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Infant Mortality

Narrative

In 2007, 6,583 infants born to residents of cities in the United States with populations over 250,000 died in the first year of life. The infant mortality rate in U.S. cities was 7.2 deaths per 1,000 live births, which was higher than the rate for the Nation as a whole (6.8 per 1,000). Although the infant mortality rate in cities has consistently been higher than the rate nationwide, it declined over the past decade, and the disparity in infant mortality rates between infants in cities and the Nation as a whole decreased by 50 percent. Between 1990 and 2007, the infant mortality rate in cities declined by one-third, while the nationwide decline during the same period was approximately 25 percent. Declines in infant mortality rates since 2000, however, have been relatively small for both cities and the population as a whole.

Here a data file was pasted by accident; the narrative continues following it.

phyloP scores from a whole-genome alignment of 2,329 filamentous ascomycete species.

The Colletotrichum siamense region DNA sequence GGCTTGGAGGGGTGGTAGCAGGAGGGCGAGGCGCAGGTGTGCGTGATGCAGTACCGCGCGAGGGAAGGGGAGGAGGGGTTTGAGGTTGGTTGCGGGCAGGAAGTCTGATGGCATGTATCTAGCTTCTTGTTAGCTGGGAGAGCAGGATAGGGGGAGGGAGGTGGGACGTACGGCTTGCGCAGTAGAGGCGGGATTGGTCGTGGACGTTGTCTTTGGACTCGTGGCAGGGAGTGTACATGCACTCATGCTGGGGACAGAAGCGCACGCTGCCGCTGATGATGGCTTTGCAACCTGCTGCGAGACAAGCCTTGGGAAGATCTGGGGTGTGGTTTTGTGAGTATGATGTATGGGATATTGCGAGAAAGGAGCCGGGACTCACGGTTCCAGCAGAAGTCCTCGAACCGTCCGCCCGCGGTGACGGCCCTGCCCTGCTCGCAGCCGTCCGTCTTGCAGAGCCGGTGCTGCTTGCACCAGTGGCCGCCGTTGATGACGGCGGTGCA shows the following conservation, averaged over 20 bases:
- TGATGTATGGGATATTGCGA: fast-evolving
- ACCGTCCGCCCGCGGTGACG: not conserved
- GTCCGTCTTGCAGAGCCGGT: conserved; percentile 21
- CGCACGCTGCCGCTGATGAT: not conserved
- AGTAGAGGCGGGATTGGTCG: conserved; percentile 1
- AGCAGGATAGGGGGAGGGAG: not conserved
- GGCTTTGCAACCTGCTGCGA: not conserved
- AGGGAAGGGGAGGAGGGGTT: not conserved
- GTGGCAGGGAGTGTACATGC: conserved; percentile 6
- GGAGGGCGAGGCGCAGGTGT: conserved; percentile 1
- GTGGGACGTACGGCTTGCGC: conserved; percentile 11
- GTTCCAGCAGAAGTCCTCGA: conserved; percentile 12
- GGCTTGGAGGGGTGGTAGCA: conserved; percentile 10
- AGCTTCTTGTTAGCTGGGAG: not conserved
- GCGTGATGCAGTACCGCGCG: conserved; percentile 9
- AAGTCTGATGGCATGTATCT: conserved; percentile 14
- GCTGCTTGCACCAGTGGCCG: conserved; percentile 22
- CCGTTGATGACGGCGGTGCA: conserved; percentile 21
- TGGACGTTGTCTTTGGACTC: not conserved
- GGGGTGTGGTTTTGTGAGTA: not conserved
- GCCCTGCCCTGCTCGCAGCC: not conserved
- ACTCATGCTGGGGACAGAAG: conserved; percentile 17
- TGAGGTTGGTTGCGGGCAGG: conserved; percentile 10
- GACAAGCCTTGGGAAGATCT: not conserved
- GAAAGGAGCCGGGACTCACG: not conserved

Graphs

This image is described in the Data section.

infant mortality rates in U.S. cities

Data

Infant Mortality Rates in U.S. Cities,* 1990−2007

Rate per 1,000 live births:

  • For Total U.S. cities fell from approximately 11.0 to 7.2
  • For Total U.S. population fell from approximately 9.1 to 6.8

*Data for 1990–2002 were for cities with populations over 100,000; data after 2002 reflect cities with populations over 250,000.

Source: Centers for Disease Control and Prevention, National Center for Health Statistics, National Vital Statistics System. Unpublished data.


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